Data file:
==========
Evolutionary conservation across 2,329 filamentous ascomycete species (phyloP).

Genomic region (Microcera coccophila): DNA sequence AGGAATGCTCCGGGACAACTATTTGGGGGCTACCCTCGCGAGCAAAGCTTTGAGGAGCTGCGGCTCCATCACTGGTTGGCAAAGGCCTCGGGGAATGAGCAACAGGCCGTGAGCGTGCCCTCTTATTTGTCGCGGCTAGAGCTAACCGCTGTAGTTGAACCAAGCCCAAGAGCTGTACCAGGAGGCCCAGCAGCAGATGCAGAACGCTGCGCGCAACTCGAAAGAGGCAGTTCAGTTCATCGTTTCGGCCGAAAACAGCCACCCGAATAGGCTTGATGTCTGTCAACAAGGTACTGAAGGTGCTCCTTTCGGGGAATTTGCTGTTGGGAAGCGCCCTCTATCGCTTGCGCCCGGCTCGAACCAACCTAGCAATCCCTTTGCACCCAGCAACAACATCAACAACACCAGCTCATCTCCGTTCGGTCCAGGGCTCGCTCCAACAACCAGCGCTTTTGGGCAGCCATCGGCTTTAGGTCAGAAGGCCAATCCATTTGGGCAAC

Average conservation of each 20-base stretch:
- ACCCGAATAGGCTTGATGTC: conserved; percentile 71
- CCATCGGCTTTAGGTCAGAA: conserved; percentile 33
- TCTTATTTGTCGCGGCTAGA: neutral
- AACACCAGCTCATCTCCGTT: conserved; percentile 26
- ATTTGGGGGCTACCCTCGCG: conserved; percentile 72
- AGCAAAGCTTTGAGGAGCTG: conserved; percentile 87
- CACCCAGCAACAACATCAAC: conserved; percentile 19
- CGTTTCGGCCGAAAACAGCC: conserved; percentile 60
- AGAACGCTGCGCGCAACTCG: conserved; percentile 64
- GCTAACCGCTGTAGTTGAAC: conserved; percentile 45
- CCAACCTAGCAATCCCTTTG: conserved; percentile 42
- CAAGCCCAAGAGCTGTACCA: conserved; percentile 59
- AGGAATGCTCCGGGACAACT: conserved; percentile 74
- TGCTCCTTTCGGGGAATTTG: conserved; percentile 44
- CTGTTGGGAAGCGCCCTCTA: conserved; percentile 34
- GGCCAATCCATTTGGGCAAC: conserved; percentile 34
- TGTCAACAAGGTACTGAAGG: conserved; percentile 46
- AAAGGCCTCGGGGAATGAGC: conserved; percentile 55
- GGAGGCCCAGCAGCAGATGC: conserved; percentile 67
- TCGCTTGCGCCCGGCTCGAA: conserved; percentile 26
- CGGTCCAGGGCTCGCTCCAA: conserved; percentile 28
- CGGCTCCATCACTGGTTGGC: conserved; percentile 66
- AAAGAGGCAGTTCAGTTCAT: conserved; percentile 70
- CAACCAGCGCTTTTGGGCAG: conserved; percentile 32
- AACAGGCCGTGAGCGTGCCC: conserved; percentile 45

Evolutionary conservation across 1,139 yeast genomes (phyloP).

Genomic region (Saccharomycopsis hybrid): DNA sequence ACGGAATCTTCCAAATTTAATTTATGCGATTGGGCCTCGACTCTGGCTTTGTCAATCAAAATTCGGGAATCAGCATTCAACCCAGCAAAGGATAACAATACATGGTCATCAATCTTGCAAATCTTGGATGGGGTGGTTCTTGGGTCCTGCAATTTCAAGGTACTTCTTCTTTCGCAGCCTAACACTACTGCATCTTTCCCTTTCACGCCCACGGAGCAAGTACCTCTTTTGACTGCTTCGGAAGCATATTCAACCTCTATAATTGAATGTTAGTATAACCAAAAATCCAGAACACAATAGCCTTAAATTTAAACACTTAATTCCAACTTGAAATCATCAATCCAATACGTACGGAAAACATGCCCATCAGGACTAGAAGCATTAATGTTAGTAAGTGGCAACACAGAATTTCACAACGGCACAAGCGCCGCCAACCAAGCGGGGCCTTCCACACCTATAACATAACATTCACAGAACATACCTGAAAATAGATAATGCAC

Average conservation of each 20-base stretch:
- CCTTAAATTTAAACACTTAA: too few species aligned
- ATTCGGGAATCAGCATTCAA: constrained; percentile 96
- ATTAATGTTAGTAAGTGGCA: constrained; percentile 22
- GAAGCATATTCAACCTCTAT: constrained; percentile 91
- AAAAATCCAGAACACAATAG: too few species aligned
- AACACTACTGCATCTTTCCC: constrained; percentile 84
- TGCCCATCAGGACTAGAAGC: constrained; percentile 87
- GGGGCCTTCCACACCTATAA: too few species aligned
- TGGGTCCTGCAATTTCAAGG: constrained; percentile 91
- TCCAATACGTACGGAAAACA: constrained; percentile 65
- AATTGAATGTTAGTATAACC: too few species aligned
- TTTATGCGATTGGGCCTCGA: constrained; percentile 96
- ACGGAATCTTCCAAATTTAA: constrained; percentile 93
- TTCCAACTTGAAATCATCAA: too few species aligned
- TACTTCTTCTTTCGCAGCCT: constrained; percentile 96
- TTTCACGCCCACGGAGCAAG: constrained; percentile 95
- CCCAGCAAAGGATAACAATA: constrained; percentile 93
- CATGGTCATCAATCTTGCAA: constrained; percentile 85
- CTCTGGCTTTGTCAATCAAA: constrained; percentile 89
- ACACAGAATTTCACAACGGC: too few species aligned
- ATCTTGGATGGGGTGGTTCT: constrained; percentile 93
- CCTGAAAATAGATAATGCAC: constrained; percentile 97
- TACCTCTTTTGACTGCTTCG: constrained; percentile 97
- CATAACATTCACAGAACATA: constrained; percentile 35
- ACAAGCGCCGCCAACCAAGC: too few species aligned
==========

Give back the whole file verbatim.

Evolutionary conservation across 2,329 filamentous ascomycete species (phyloP).

Genomic region (Microcera coccophila): DNA sequence AGGAATGCTCCGGGACAACTATTTGGGGGCTACCCTCGCGAGCAAAGCTTTGAGGAGCTGCGGCTCCATCACTGGTTGGCAAAGGCCTCGGGGAATGAGCAACAGGCCGTGAGCGTGCCCTCTTATTTGTCGCGGCTAGAGCTAACCGCTGTAGTTGAACCAAGCCCAAGAGCTGTACCAGGAGGCCCAGCAGCAGATGCAGAACGCTGCGCGCAACTCGAAAGAGGCAGTTCAGTTCATCGTTTCGGCCGAAAACAGCCACCCGAATAGGCTTGATGTCTGTCAACAAGGTACTGAAGGTGCTCCTTTCGGGGAATTTGCTGTTGGGAAGCGCCCTCTATCGCTTGCGCCCGGCTCGAACCAACCTAGCAATCCCTTTGCACCCAGCAACAACATCAACAACACCAGCTCATCTCCGTTCGGTCCAGGGCTCGCTCCAACAACCAGCGCTTTTGGGCAGCCATCGGCTTTAGGTCAGAAGGCCAATCCATTTGGGCAAC

Average conservation of each 20-base stretch:
- ACCCGAATAGGCTTGATGTC: conserved; percentile 71
- CCATCGGCTTTAGGTCAGAA: conserved; percentile 33
- TCTTATTTGTCGCGGCTAGA: neutral
- AACACCAGCTCATCTCCGTT: conserved; percentile 26
- ATTTGGGGGCTACCCTCGCG: conserved; percentile 72
- AGCAAAGCTTTGAGGAGCTG: conserved; percentile 87
- CACCCAGCAACAACATCAAC: conserved; percentile 19
- CGTTTCGGCCGAAAACAGCC: conserved; percentile 60
- AGAACGCTGCGCGCAACTCG: conserved; percentile 64
- GCTAACCGCTGTAGTTGAAC: conserved; percentile 45
- CCAACCTAGCAATCCCTTTG: conserved; percentile 42
- CAAGCCCAAGAGCTGTACCA: conserved; percentile 59
- AGGAATGCTCCGGGACAACT: conserved; percentile 74
- TGCTCCTTTCGGGGAATTTG: conserved; percentile 44
- CTGTTGGGAAGCGCCCTCTA: conserved; percentile 34
- GGCCAATCCATTTGGGCAAC: conserved; percentile 34
- TGTCAACAAGGTACTGAAGG: conserved; percentile 46
- AAAGGCCTCGGGGAATGAGC: conserved; percentile 55
- GGAGGCCCAGCAGCAGATGC: conserved; percentile 67
- TCGCTTGCGCCCGGCTCGAA: conserved; percentile 26
- CGGTCCAGGGCTCGCTCCAA: conserved; percentile 28
- CGGCTCCATCACTGGTTGGC: conserved; percentile 66
- AAAGAGGCAGTTCAGTTCAT: conserved; percentile 70
- CAACCAGCGCTTTTGGGCAG: conserved; percentile 32
- AACAGGCCGTGAGCGTGCCC: conserved; percentile 45

Evolutionary conservation across 1,139 yeast genomes (phyloP).

Genomic region (Saccharomycopsis hybrid): DNA sequence ACGGAATCTTCCAAATTTAATTTATGCGATTGGGCCTCGACTCTGGCTTTGTCAATCAAAATTCGGGAATCAGCATTCAACCCAGCAAAGGATAACAATACATGGTCATCAATCTTGCAAATCTTGGATGGGGTGGTTCTTGGGTCCTGCAATTTCAAGGTACTTCTTCTTTCGCAGCCTAACACTACTGCATCTTTCCCTTTCACGCCCACGGAGCAAGTACCTCTTTTGACTGCTTCGGAAGCATATTCAACCTCTATAATTGAATGTTAGTATAACCAAAAATCCAGAACACAATAGCCTTAAATTTAAACACTTAATTCCAACTTGAAATCATCAATCCAATACGTACGGAAAACATGCCCATCAGGACTAGAAGCATTAATGTTAGTAAGTGGCAACACAGAATTTCACAACGGCACAAGCGCCGCCAACCAAGCGGGGCCTTCCACACCTATAACATAACATTCACAGAACATACCTGAAAATAGATAATGCAC

Average conservation of each 20-base stretch:
- CCTTAAATTTAAACACTTAA: too few species aligned
- ATTCGGGAATCAGCATTCAA: constrained; percentile 96
- ATTAATGTTAGTAAGTGGCA: constrained; percentile 22
- GAAGCATATTCAACCTCTAT: constrained; percentile 91
- AAAAATCCAGAACACAATAG: too few species aligned
- AACACTACTGCATCTTTCCC: constrained; percentile 84
- TGCCCATCAGGACTAGAAGC: constrained; percentile 87
- GGGGCCTTCCACACCTATAA: too few species aligned
- TGGGTCCTGCAATTTCAAGG: constrained; percentile 91
- TCCAATACGTACGGAAAACA: constrained; percentile 65
- AATTGAATGTTAGTATAACC: too few species aligned
- TTTATGCGATTGGGCCTCGA: constrained; percentile 96
- ACGGAATCTTCCAAATTTAA: constrained; percentile 93
- TTCCAACTTGAAATCATCAA: too few species aligned
- TACTTCTTCTTTCGCAGCCT: constrained; percentile 96
- TTTCACGCCCACGGAGCAAG: constrained; percentile 95
- CCCAGCAAAGGATAACAATA: constrained; percentile 93
- CATGGTCATCAATCTTGCAA: constrained; percentile 85
- CTCTGGCTTTGTCAATCAAA: constrained; percentile 89
- ACACAGAATTTCACAACGGC: too few species aligned
- ATCTTGGATGGGGTGGTTCT: constrained; percentile 93
- CCTGAAAATAGATAATGCAC: constrained; percentile 97
- TACCTCTTTTGACTGCTTCG: constrained; percentile 97
- CATAACATTCACAGAACATA: constrained; percentile 35
- ACAAGCGCCGCCAACCAAGC: too few species aligned